As you know, we have a long schedule, and not getting too drowned in it throughout the entire year can be important to us. For us, we do it every week; it’s not just a region that we live in and can go to a couple of races a year, so we have to be very mindful of our schedule and try to keep it equal throughout the year.
4. Let’s say a fan spots you eating dinner in a nice restaurant. Should they come over for an autograph or no?
That’s a good question. If you’re eating, I’d say definitely not. I wouldn’t want to come bother them while they were eating dinner. I think there’s a right and wrong way to do that; it’s definitely further appreciated when someone will take some extra time — if they have the time — to wait until you’re done eating or at least wait until you’re walking outside or whatever. That will certainly be appreciated.
We try to get to everyone we can. Obviously we can’t get to everyone all the time. But when that does happen, I think just be aware of the conversation. We’re probably with friends or family, and that’s time away from the track and away from things. So any kind of respect as far as waiting and hanging out will be appreciated.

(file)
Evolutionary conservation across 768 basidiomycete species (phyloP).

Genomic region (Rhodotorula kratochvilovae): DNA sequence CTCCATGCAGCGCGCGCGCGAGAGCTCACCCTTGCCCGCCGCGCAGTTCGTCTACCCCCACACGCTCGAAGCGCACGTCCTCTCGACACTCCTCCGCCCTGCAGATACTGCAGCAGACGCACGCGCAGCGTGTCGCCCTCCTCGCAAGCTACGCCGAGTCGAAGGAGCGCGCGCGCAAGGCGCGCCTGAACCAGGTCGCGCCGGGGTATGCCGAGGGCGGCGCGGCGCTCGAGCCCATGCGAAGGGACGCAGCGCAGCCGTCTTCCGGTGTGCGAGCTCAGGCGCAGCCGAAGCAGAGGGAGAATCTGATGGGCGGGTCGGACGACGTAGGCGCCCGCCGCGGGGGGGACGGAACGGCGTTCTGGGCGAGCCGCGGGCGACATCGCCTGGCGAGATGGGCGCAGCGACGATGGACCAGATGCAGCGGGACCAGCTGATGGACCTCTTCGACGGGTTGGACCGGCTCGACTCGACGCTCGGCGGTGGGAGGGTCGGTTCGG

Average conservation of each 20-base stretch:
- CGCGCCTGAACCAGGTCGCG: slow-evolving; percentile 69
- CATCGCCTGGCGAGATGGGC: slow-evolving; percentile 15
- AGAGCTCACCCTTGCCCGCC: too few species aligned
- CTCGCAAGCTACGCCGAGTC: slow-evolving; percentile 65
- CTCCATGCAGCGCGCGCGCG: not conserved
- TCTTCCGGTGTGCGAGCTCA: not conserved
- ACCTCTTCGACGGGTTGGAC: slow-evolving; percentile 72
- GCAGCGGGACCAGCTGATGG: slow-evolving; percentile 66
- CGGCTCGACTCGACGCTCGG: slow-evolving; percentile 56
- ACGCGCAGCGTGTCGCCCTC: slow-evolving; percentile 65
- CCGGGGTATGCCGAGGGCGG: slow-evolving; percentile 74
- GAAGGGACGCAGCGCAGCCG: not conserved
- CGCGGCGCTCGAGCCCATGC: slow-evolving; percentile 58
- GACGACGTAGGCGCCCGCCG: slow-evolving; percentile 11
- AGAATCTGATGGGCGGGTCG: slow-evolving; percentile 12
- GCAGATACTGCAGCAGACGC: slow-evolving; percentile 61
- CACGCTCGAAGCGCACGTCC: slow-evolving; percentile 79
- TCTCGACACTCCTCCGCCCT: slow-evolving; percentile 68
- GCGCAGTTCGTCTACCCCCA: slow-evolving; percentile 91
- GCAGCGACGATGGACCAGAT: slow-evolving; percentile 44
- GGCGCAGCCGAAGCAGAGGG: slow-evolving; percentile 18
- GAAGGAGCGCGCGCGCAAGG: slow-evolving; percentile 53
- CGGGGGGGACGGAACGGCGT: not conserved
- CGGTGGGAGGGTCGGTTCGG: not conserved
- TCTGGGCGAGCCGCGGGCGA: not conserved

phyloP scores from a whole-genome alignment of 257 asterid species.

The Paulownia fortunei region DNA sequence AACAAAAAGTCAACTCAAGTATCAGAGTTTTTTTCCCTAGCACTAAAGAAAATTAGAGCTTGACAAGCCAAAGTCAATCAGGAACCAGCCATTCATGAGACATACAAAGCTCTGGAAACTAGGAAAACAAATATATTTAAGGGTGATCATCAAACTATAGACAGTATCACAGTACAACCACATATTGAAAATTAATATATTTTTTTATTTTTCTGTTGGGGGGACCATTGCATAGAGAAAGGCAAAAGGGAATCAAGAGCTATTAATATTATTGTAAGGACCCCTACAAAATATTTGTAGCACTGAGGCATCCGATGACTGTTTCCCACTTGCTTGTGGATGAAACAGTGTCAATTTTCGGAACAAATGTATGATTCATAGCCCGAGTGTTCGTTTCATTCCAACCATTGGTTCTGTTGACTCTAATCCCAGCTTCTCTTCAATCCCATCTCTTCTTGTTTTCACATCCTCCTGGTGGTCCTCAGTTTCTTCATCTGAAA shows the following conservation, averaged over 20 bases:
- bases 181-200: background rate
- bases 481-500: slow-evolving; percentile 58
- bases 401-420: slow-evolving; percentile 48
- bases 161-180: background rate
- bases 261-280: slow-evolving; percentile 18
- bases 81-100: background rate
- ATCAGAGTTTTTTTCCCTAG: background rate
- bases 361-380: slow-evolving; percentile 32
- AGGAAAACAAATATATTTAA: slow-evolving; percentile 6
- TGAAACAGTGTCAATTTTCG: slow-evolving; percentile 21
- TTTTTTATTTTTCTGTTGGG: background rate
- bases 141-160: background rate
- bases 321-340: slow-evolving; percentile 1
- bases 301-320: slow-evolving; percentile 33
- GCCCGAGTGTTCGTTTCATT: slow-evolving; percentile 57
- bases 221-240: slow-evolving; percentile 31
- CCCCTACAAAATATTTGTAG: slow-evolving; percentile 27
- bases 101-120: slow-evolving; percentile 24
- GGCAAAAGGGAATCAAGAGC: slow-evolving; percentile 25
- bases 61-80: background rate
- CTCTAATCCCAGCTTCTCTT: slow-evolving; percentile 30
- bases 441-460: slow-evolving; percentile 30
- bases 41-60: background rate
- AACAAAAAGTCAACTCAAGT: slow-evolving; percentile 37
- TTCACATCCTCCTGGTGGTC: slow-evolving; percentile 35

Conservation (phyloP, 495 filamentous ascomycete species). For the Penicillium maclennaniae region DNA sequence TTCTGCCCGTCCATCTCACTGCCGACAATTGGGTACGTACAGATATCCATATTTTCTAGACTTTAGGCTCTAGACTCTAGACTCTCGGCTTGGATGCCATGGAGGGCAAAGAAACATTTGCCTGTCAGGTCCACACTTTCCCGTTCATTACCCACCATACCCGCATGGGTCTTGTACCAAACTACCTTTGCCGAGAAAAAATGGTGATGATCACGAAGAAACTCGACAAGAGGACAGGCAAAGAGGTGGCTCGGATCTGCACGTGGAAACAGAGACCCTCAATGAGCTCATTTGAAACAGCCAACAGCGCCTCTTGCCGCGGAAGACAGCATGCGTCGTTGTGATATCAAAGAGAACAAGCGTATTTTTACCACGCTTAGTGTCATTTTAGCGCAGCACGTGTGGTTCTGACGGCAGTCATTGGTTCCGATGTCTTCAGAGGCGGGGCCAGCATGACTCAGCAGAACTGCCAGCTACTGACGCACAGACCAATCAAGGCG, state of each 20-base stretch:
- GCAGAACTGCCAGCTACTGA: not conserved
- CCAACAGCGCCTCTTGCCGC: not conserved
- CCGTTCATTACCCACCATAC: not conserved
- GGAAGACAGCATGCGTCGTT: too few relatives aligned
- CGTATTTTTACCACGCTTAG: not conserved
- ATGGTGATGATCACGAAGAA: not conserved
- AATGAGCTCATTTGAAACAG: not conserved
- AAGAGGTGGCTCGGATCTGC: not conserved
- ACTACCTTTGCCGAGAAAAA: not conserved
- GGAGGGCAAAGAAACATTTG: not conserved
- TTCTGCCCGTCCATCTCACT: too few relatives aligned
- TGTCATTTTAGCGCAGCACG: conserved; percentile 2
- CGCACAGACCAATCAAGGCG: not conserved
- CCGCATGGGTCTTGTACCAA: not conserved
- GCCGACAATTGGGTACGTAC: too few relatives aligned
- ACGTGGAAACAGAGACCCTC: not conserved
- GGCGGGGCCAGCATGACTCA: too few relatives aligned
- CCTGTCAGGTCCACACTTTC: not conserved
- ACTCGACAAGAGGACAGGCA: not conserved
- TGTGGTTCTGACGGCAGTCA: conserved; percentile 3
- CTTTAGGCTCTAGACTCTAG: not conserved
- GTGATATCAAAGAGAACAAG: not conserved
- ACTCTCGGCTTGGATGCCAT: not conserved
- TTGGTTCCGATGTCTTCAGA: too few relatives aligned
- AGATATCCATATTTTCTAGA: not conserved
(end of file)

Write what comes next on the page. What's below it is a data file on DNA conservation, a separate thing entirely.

So you don’t mind an autograph as long as you’re not shoveling food at the moment. If you get up to leave, then you’ll do it?
Absolutely. I’m fine with it, it’s not a problem at all. But definitely it is the respect of when you’re eating or when you’re spending time with the people you’re with. That’s where, sometimes, it can be frustrating.
5. What’s a story in NASCAR that doesn’t get enough coverage?
I would say the playoff bonus points that have been going on throughout the years. It’s kind of something that the TV didn’t really talk about a whole lot until, I feel like, halfway through the season, and to me that’s what’s gonna make up the majority of our playoffs, and the guys who have won stages, won races and have racked up all these points.